Also plastic toys don't always respond well to bright lights and can look too shiny. I find that lighting from the sides is frequently a quick road to remedy problems like that and help create dramatic moods.
Tell me a little bit about your history with these toys. I know from reading your blog that you received an X-Wing as a kid.
Yeah, I received the X-Wing at holiday time in late 1978. As an 8-year old boy and big Star Wars fanatic, that was a really potent event for me. That toy was and remains one of the all-time greatest.
The Star Wars action figures were in general a very explosive connection for me straight out of the gate. I'd been bowled over seeing the film on my birthday in 1977 and quickly began accumulating trading cards, posters, soundtrack album, etc. When the figures came out the following Spring it was just nails in the coffin! I also credit Fisher Price's Adventure People for priming me on the joys of 4" figures. That was the line I'd been playing with and loving up to the point that the SW toys came out.
What really comes to mind is playing outside with the toys in summer. I grew up in suburban Milwaukee, and I recall very lush hot summers just spending hours and hours outside having so much fun. I think my little pals in the neighborhood and I would float action figures down the nearby creek to our endless amusement. I can smell that humid summer Milwaukee air even now. When it was too hot we'd go in my parents basement, cooling off in the damp air and playing with the figures in near darkness. I can smell that musty basement even now!
And now you've got SW figures again. How long have you been collecting since getting back into these toys? And what brought you back to them in the first place?
I kicked the Star Wars collecting habit in 1982. I didn't begin re-collecting anything as an adult until I treated myself to a lot of "First 21" SW figures around my birthday in September, 2008. Just a nostalgic itch I'd been curious to scratch for quite some time. I had no idea it would lead as far as it has.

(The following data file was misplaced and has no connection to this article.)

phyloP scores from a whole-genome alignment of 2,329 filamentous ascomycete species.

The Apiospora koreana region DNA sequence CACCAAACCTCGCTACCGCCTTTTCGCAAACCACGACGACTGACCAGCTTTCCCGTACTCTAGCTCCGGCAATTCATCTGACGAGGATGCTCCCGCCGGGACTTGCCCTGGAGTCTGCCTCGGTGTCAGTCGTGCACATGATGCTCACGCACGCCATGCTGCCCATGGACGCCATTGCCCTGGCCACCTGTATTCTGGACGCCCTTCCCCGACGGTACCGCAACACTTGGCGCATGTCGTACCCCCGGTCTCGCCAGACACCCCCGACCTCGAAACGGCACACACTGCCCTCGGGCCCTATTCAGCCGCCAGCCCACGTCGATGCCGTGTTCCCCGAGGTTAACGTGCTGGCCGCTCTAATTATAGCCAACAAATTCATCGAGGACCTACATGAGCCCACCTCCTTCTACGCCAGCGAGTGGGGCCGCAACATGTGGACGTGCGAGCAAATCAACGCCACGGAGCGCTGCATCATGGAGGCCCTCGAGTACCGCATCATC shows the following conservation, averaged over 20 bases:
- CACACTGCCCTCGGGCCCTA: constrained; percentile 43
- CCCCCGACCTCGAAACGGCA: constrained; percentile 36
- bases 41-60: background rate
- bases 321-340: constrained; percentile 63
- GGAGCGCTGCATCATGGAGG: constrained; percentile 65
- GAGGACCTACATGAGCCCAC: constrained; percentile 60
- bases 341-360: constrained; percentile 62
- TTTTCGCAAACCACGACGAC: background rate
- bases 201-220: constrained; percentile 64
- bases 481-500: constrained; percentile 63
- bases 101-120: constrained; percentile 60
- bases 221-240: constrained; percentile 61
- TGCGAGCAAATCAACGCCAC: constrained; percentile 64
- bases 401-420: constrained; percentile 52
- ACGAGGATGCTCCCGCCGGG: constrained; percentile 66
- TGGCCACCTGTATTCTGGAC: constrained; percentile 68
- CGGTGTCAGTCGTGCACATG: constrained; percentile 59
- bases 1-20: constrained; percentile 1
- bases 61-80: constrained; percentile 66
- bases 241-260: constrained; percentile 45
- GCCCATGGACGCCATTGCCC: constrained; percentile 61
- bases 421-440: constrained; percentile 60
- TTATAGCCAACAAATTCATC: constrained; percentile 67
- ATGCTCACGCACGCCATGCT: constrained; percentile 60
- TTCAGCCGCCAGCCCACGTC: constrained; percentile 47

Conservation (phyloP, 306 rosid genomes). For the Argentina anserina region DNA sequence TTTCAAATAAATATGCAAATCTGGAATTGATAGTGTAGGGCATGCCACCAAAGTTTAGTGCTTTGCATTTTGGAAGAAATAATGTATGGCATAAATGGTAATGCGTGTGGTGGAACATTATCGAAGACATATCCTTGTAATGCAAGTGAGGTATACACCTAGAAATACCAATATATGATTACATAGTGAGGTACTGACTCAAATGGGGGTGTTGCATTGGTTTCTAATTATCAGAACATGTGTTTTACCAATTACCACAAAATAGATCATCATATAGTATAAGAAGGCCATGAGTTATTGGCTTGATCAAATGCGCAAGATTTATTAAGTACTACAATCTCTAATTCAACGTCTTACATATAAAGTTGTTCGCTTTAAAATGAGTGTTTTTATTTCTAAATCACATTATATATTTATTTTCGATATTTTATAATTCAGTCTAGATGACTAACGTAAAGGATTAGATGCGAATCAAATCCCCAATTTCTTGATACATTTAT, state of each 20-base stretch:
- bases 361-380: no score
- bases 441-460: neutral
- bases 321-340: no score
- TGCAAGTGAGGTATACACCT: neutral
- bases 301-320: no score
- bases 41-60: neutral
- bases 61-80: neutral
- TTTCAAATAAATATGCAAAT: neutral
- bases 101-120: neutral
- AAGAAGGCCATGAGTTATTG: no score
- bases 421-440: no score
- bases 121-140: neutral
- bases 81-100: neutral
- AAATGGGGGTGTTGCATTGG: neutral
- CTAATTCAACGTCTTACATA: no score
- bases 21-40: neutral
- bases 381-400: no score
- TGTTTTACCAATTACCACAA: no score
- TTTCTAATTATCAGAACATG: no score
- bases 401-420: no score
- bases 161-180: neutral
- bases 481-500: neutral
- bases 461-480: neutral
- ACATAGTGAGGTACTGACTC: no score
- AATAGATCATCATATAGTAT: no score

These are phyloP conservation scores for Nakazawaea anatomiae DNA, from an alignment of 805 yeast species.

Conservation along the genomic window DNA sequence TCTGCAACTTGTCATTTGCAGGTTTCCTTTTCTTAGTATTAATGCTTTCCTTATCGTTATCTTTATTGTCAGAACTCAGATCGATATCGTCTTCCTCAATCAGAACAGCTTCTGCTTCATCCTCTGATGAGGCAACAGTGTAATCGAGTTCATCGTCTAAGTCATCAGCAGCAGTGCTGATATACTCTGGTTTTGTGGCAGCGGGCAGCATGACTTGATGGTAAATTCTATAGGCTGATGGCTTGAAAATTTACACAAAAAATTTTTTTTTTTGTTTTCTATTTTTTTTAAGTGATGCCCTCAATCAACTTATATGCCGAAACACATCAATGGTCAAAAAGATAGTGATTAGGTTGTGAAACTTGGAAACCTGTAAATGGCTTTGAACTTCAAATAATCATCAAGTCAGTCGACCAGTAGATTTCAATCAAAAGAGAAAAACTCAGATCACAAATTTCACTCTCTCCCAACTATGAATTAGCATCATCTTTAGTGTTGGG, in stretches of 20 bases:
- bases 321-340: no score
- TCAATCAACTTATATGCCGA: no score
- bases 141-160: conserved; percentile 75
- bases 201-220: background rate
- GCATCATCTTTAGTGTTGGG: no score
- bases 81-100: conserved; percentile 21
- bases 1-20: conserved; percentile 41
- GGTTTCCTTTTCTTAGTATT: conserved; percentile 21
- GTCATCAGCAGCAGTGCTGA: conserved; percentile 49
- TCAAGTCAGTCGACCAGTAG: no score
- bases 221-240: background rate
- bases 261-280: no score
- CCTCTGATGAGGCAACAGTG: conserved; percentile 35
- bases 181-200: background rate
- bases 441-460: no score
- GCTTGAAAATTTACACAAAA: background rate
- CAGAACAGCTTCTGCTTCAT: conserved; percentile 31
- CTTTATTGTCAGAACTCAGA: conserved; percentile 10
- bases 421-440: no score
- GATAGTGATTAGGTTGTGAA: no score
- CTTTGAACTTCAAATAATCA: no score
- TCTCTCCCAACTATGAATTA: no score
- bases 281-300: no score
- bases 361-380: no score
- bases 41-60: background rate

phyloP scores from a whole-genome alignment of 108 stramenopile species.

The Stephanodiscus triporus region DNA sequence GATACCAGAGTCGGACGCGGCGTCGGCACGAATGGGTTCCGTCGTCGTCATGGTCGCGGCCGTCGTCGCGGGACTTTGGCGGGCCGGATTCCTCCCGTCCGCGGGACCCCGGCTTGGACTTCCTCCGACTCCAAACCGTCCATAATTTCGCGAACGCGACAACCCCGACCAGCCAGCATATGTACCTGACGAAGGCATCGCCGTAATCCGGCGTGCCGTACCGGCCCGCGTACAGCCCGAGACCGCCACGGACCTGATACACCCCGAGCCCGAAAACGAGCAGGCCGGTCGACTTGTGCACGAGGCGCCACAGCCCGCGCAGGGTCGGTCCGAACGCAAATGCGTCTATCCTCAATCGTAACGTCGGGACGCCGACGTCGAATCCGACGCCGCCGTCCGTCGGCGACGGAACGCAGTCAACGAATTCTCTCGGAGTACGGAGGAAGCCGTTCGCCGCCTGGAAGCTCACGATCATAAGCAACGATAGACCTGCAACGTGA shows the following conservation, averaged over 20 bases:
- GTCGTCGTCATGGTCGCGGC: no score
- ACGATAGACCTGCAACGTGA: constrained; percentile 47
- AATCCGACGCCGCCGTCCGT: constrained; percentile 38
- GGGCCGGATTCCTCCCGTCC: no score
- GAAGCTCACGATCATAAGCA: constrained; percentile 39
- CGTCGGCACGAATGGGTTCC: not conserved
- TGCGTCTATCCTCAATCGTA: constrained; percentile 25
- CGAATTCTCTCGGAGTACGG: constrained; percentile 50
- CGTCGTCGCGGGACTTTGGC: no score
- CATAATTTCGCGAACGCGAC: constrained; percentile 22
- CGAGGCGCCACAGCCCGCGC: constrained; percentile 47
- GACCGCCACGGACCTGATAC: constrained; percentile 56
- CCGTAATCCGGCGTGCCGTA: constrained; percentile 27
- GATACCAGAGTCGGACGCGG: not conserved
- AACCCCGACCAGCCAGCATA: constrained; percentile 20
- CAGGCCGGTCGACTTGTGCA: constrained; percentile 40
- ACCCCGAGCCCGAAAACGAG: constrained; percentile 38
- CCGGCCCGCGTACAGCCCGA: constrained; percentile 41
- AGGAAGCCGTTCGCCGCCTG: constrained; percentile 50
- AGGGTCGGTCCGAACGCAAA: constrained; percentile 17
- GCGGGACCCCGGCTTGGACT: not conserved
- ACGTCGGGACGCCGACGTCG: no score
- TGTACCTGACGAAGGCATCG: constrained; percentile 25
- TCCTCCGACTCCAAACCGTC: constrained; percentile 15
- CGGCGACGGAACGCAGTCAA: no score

Really, what I like most about them now is just that very palpable feeling they give me of connecting back to my childhood. It's better than any drug or therapy that I can imagine.
I also find myself really energized by the engineering of the vintage vehicles. In the past year I've taken more than a few X-wings and Tie-Fighters apart. It's a joy to see how the engineers at Kenner thought to create the mechanics of the vehicles and even more of a joy to bring them back to life when they've been ravaged by time and neglect.
Seeing Star Wars in '77 was obviously a transformative experience for you. How do you feel about the movies today?
Love 'em. Star Wars is still hands down my favorite. I actually have a lot of issues with Empire Strikes Back. That film disappointed me as a kid in 1980 and to this day I find myself bewildered at a lot of choices that were made. Return of the Jedi I think is totally solid material… the poor Ewoks get a bad rap! On the other hand the prequel movies aren't on my radar. I saw each of them in the theatre and promptly forgot them all. Oh well.